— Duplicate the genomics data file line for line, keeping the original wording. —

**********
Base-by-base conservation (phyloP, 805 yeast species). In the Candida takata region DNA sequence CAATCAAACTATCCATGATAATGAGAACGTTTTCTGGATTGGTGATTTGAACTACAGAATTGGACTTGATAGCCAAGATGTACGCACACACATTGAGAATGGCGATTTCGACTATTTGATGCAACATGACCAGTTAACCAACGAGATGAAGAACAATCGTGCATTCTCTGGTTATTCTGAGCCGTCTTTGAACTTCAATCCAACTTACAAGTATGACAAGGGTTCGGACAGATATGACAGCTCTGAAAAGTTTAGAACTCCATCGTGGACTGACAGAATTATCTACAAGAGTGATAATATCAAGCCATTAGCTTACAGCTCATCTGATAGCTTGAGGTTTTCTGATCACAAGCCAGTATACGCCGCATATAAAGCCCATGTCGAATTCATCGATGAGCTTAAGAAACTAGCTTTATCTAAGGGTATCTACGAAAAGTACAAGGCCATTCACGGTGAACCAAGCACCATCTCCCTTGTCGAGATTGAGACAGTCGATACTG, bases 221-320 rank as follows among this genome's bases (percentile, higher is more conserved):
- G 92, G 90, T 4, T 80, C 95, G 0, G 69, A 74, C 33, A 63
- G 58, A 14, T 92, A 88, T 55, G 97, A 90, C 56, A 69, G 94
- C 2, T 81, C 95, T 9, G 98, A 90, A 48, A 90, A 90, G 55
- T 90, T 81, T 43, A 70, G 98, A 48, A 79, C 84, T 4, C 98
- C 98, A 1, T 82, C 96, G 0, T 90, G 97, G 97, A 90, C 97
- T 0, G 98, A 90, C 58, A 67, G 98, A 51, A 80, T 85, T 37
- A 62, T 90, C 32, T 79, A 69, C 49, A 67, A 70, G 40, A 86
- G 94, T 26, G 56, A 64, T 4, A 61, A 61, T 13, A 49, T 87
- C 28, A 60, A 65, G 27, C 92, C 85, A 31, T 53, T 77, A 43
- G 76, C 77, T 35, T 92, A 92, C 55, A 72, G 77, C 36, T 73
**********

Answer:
Base-by-base conservation (phyloP, 805 yeast species). In the Candida takata region DNA sequence CAATCAAACTATCCATGATAATGAGAACGTTTTCTGGATTGGTGATTTGAACTACAGAATTGGACTTGATAGCCAAGATGTACGCACACACATTGAGAATGGCGATTTCGACTATTTGATGCAACATGACCAGTTAACCAACGAGATGAAGAACAATCGTGCATTCTCTGGTTATTCTGAGCCGTCTTTGAACTTCAATCCAACTTACAAGTATGACAAGGGTTCGGACAGATATGACAGCTCTGAAAAGTTTAGAACTCCATCGTGGACTGACAGAATTATCTACAAGAGTGATAATATCAAGCCATTAGCTTACAGCTCATCTGATAGCTTGAGGTTTTCTGATCACAAGCCAGTATACGCCGCATATAAAGCCCATGTCGAATTCATCGATGAGCTTAAGAAACTAGCTTTATCTAAGGGTATCTACGAAAAGTACAAGGCCATTCACGGTGAACCAAGCACCATCTCCCTTGTCGAGATTGAGACAGTCGATACTG, bases 221-320 rank as follows among this genome's bases (percentile, higher is more conserved):
- G 92, G 90, T 4, T 80, C 95, G 0, G 69, A 74, C 33, A 63
- G 58, A 14, T 92, A 88, T 55, G 97, A 90, C 56, A 69, G 94
- C 2, T 81, C 95, T 9, G 98, A 90, A 48, A 90, A 90, G 55
- T 90, T 81, T 43, A 70, G 98, A 48, A 79, C 84, T 4, C 98
- C 98, A 1, T 82, C 96, G 0, T 90, G 97, G 97, A 90, C 97
- T 0, G 98, A 90, C 58, A 67, G 98, A 51, A 80, T 85, T 37
- A 62, T 90, C 32, T 79, A 69, C 49, A 67, A 70, G 40, A 86
- G 94, T 26, G 56, A 64, T 4, A 61, A 61, T 13, A 49, T 87
- C 28, A 60, A 65, G 27, C 92, C 85, A 31, T 53, T 77, A 43
- G 76, C 77, T 35, T 92, A 92, C 55, A 72, G 77, C 36, T 73